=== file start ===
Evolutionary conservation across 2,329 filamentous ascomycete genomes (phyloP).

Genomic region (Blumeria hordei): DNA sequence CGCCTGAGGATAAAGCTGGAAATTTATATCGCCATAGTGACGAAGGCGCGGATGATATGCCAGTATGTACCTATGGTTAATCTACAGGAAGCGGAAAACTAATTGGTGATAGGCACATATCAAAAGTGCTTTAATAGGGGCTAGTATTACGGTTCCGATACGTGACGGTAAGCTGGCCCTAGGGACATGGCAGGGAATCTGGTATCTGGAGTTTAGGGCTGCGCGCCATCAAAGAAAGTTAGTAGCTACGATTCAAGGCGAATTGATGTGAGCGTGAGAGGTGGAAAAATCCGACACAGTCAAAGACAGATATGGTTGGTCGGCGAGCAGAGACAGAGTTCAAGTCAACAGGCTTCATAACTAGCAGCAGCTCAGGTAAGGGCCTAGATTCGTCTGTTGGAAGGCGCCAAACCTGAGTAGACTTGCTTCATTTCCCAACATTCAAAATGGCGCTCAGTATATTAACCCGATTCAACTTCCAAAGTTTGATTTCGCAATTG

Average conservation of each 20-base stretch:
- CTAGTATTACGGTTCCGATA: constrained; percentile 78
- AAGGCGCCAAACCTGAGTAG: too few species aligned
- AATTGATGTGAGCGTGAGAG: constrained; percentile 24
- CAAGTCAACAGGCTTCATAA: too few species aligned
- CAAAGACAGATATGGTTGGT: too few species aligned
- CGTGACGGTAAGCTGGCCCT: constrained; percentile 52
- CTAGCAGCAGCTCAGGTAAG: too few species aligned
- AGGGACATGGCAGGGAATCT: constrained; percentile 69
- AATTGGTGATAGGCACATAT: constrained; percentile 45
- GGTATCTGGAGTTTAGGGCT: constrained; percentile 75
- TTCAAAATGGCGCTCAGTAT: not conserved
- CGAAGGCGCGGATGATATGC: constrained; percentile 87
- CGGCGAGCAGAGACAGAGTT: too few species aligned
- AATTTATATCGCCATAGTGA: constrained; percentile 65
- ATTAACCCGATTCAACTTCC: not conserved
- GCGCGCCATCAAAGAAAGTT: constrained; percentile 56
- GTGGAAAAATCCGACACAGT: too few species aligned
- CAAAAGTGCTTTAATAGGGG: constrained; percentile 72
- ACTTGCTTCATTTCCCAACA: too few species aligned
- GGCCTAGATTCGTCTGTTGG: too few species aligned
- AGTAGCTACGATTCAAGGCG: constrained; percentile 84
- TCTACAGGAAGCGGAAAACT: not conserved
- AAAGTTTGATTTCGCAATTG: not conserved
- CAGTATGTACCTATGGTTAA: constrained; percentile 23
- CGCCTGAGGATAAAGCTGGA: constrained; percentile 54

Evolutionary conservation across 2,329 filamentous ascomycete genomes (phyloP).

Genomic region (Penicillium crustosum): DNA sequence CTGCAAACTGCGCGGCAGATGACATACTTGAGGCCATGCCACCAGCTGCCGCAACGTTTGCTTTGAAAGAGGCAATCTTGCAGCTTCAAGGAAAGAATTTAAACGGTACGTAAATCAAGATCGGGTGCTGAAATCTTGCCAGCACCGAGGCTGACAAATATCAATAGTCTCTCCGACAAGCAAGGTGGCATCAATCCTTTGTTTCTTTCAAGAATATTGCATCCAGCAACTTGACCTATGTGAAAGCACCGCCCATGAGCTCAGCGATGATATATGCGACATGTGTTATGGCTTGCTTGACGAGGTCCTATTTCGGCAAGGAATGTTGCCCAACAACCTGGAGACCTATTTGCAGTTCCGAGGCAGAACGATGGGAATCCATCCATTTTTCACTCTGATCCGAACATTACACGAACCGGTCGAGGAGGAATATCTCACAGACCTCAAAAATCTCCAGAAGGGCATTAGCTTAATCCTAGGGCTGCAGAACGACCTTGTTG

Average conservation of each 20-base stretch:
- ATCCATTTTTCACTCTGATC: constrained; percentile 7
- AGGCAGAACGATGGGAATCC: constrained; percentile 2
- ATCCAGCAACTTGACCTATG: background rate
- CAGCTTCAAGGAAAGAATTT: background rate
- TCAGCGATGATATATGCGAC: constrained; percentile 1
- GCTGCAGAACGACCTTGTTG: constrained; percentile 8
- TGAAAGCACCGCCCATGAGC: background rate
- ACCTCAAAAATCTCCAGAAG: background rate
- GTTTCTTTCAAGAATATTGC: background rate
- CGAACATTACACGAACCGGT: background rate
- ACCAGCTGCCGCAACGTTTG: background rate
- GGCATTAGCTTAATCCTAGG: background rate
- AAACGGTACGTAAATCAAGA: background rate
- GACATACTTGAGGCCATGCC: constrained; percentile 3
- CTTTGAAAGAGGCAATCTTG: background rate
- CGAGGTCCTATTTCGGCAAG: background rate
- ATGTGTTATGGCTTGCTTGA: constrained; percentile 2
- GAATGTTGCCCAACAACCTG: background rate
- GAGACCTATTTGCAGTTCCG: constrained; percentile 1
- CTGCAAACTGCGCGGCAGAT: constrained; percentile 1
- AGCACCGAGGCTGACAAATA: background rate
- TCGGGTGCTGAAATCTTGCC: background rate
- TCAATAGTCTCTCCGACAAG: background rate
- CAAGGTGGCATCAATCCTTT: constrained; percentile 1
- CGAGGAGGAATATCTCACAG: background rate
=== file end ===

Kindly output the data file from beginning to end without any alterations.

Evolutionary conservation across 2,329 filamentous ascomycete genomes (phyloP).

Genomic region (Blumeria hordei): DNA sequence CGCCTGAGGATAAAGCTGGAAATTTATATCGCCATAGTGACGAAGGCGCGGATGATATGCCAGTATGTACCTATGGTTAATCTACAGGAAGCGGAAAACTAATTGGTGATAGGCACATATCAAAAGTGCTTTAATAGGGGCTAGTATTACGGTTCCGATACGTGACGGTAAGCTGGCCCTAGGGACATGGCAGGGAATCTGGTATCTGGAGTTTAGGGCTGCGCGCCATCAAAGAAAGTTAGTAGCTACGATTCAAGGCGAATTGATGTGAGCGTGAGAGGTGGAAAAATCCGACACAGTCAAAGACAGATATGGTTGGTCGGCGAGCAGAGACAGAGTTCAAGTCAACAGGCTTCATAACTAGCAGCAGCTCAGGTAAGGGCCTAGATTCGTCTGTTGGAAGGCGCCAAACCTGAGTAGACTTGCTTCATTTCCCAACATTCAAAATGGCGCTCAGTATATTAACCCGATTCAACTTCCAAAGTTTGATTTCGCAATTG

Average conservation of each 20-base stretch:
- CTAGTATTACGGTTCCGATA: constrained; percentile 78
- AAGGCGCCAAACCTGAGTAG: too few species aligned
- AATTGATGTGAGCGTGAGAG: constrained; percentile 24
- CAAGTCAACAGGCTTCATAA: too few species aligned
- CAAAGACAGATATGGTTGGT: too few species aligned
- CGTGACGGTAAGCTGGCCCT: constrained; percentile 52
- CTAGCAGCAGCTCAGGTAAG: too few species aligned
- AGGGACATGGCAGGGAATCT: constrained; percentile 69
- AATTGGTGATAGGCACATAT: constrained; percentile 45
- GGTATCTGGAGTTTAGGGCT: constrained; percentile 75
- TTCAAAATGGCGCTCAGTAT: not conserved
- CGAAGGCGCGGATGATATGC: constrained; percentile 87
- CGGCGAGCAGAGACAGAGTT: too few species aligned
- AATTTATATCGCCATAGTGA: constrained; percentile 65
- ATTAACCCGATTCAACTTCC: not conserved
- GCGCGCCATCAAAGAAAGTT: constrained; percentile 56
- GTGGAAAAATCCGACACAGT: too few species aligned
- CAAAAGTGCTTTAATAGGGG: constrained; percentile 72
- ACTTGCTTCATTTCCCAACA: too few species aligned
- GGCCTAGATTCGTCTGTTGG: too few species aligned
- AGTAGCTACGATTCAAGGCG: constrained; percentile 84
- TCTACAGGAAGCGGAAAACT: not conserved
- AAAGTTTGATTTCGCAATTG: not conserved
- CAGTATGTACCTATGGTTAA: constrained; percentile 23
- CGCCTGAGGATAAAGCTGGA: constrained; percentile 54

Evolutionary conservation across 2,329 filamentous ascomycete genomes (phyloP).

Genomic region (Penicillium crustosum): DNA sequence CTGCAAACTGCGCGGCAGATGACATACTTGAGGCCATGCCACCAGCTGCCGCAACGTTTGCTTTGAAAGAGGCAATCTTGCAGCTTCAAGGAAAGAATTTAAACGGTACGTAAATCAAGATCGGGTGCTGAAATCTTGCCAGCACCGAGGCTGACAAATATCAATAGTCTCTCCGACAAGCAAGGTGGCATCAATCCTTTGTTTCTTTCAAGAATATTGCATCCAGCAACTTGACCTATGTGAAAGCACCGCCCATGAGCTCAGCGATGATATATGCGACATGTGTTATGGCTTGCTTGACGAGGTCCTATTTCGGCAAGGAATGTTGCCCAACAACCTGGAGACCTATTTGCAGTTCCGAGGCAGAACGATGGGAATCCATCCATTTTTCACTCTGATCCGAACATTACACGAACCGGTCGAGGAGGAATATCTCACAGACCTCAAAAATCTCCAGAAGGGCATTAGCTTAATCCTAGGGCTGCAGAACGACCTTGTTG

Average conservation of each 20-base stretch:
- ATCCATTTTTCACTCTGATC: constrained; percentile 7
- AGGCAGAACGATGGGAATCC: constrained; percentile 2
- ATCCAGCAACTTGACCTATG: background rate
- CAGCTTCAAGGAAAGAATTT: background rate
- TCAGCGATGATATATGCGAC: constrained; percentile 1
- GCTGCAGAACGACCTTGTTG: constrained; percentile 8
- TGAAAGCACCGCCCATGAGC: background rate
- ACCTCAAAAATCTCCAGAAG: background rate
- GTTTCTTTCAAGAATATTGC: background rate
- CGAACATTACACGAACCGGT: background rate
- ACCAGCTGCCGCAACGTTTG: background rate
- GGCATTAGCTTAATCCTAGG: background rate
- AAACGGTACGTAAATCAAGA: background rate
- GACATACTTGAGGCCATGCC: constrained; percentile 3
- CTTTGAAAGAGGCAATCTTG: background rate
- CGAGGTCCTATTTCGGCAAG: background rate
- ATGTGTTATGGCTTGCTTGA: constrained; percentile 2
- GAATGTTGCCCAACAACCTG: background rate
- GAGACCTATTTGCAGTTCCG: constrained; percentile 1
- CTGCAAACTGCGCGGCAGAT: constrained; percentile 1
- AGCACCGAGGCTGACAAATA: background rate
- TCGGGTGCTGAAATCTTGCC: background rate
- TCAATAGTCTCTCCGACAAG: background rate
- CAAGGTGGCATCAATCCTTT: constrained; percentile 1
- CGAGGAGGAATATCTCACAG: background rate